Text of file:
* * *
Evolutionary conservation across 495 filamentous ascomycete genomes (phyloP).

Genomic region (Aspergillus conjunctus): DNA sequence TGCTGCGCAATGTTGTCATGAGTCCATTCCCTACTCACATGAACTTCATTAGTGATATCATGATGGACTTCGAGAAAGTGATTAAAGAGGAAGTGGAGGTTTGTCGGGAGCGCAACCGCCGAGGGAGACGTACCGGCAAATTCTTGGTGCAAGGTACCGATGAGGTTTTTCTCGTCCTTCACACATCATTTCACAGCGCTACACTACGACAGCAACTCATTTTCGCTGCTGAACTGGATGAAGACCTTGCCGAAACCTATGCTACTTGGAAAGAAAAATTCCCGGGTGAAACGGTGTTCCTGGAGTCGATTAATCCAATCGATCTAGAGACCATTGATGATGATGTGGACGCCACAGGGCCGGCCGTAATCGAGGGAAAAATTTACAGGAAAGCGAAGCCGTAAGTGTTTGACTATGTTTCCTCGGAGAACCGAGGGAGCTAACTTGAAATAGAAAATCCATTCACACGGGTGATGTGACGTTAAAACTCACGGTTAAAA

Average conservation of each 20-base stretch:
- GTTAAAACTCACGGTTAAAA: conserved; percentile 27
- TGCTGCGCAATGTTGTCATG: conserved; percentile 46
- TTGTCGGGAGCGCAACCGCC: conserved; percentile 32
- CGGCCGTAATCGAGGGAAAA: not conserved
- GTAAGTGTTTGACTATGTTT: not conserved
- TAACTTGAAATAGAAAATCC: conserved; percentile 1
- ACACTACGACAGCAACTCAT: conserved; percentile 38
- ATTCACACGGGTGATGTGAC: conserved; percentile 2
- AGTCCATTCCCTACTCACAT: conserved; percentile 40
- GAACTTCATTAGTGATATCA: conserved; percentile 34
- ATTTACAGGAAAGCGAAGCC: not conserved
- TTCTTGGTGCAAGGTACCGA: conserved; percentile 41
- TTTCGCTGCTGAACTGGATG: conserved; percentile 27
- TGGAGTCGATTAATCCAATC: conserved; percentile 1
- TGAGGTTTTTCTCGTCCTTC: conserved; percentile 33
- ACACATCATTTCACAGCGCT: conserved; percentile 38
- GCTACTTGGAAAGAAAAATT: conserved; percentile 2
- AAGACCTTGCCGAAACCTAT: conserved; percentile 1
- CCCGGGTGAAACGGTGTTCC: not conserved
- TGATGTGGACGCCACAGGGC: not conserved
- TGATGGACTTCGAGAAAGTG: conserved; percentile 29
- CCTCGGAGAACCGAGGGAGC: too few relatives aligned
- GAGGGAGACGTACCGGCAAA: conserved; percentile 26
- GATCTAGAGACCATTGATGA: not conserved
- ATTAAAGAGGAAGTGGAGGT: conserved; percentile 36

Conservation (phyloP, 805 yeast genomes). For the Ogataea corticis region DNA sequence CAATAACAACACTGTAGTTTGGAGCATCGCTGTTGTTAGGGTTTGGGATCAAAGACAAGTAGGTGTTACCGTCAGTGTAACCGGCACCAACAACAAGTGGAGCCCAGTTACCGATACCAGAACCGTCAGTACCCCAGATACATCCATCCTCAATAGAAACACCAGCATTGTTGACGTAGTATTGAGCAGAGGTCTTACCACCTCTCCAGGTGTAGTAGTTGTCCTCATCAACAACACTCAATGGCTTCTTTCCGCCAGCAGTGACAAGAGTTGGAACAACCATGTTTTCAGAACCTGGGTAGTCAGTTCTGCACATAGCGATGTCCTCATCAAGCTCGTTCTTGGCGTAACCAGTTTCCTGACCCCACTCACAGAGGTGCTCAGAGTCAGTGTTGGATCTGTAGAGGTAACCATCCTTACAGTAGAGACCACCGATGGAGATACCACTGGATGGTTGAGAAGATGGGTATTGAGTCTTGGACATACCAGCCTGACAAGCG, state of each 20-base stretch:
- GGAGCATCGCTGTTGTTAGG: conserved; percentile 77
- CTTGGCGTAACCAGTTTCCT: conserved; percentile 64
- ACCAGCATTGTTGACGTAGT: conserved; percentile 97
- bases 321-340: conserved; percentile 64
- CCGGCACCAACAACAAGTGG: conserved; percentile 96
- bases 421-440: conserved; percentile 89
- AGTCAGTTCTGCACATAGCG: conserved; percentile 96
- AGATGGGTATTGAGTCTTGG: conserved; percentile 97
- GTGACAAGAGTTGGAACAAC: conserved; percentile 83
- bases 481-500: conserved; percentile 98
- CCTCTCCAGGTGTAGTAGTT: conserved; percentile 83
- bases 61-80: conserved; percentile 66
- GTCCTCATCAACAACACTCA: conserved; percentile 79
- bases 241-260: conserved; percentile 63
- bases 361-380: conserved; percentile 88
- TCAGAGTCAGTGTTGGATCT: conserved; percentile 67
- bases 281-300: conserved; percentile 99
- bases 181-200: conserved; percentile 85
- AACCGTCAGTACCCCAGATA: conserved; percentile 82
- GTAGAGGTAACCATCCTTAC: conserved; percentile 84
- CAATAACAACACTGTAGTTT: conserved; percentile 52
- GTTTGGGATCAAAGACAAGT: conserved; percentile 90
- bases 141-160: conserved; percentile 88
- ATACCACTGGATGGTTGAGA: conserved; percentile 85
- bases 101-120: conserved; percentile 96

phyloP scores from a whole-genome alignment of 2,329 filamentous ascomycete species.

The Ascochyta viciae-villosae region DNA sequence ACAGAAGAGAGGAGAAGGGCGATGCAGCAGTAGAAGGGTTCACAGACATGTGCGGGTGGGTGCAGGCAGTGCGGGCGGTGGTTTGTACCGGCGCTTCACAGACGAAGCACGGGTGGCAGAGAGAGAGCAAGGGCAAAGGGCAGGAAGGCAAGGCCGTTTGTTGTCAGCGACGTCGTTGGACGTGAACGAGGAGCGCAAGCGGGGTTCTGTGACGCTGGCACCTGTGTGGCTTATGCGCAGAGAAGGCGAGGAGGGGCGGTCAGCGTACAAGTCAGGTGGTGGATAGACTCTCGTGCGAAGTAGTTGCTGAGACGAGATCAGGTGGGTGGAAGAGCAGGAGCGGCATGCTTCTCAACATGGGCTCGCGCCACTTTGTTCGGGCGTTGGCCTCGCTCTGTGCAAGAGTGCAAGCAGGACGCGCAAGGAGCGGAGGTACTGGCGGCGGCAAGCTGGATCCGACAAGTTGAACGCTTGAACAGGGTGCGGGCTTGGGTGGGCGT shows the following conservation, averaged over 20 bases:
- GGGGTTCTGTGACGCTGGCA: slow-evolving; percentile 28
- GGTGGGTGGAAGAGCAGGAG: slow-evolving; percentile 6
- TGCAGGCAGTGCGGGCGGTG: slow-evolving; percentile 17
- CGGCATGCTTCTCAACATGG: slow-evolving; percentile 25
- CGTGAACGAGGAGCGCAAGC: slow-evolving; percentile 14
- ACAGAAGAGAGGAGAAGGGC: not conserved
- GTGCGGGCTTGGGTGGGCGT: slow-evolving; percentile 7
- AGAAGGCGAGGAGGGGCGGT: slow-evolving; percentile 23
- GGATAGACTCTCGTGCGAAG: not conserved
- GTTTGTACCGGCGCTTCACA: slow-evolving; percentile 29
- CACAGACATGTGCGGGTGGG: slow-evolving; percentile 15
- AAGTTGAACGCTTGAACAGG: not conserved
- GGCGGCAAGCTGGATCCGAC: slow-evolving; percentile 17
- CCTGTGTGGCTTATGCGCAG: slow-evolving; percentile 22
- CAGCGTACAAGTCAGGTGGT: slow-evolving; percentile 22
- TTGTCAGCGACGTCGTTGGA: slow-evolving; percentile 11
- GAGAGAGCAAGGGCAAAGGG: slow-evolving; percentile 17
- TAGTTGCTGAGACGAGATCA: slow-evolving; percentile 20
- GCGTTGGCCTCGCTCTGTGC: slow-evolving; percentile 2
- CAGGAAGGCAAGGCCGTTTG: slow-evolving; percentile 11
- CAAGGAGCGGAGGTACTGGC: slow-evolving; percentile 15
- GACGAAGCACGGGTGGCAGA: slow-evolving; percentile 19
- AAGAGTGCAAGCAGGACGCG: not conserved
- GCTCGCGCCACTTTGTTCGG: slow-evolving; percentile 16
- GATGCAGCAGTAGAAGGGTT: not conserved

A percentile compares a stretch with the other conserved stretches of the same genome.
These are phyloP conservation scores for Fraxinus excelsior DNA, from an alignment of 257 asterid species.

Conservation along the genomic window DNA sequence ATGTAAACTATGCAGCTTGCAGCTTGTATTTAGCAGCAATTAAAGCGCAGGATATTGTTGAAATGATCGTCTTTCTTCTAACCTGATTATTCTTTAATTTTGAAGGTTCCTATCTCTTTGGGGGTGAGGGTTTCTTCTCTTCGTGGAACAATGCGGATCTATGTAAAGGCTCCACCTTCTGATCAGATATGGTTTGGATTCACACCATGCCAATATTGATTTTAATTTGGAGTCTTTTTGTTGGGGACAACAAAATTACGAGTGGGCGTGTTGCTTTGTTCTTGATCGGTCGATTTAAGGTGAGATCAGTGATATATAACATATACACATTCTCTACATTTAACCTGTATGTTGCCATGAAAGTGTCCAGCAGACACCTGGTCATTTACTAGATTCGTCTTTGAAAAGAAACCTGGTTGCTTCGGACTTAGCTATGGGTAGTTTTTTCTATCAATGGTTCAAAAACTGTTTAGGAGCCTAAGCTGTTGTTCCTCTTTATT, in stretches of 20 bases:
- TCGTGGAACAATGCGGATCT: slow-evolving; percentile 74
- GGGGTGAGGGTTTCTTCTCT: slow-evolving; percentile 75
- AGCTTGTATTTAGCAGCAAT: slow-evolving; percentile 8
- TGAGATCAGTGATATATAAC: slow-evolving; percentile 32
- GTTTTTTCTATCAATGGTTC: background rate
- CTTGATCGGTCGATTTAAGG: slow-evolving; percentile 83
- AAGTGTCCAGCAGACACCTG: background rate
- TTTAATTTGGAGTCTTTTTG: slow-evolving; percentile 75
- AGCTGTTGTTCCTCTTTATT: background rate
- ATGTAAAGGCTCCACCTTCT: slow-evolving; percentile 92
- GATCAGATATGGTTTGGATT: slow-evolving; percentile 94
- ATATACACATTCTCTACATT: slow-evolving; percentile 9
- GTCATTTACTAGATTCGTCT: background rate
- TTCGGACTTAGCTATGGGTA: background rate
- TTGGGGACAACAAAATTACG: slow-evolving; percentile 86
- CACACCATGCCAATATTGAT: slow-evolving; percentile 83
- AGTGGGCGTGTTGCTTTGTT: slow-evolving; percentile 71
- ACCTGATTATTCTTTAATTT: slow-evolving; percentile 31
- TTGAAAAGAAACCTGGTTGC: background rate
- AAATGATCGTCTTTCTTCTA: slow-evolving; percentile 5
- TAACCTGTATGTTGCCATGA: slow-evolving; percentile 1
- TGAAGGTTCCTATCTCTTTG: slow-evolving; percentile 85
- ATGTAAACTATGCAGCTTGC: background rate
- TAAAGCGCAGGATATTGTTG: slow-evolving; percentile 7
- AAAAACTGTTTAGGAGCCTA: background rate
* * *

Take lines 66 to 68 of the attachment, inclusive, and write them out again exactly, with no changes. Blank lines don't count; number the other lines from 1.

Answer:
- GTTTGTACCGGCGCTTCACA: slow-evolving; percentile 29
- CACAGACATGTGCGGGTGGG: slow-evolving; percentile 15
- AAGTTGAACGCTTGAACAGG: not conserved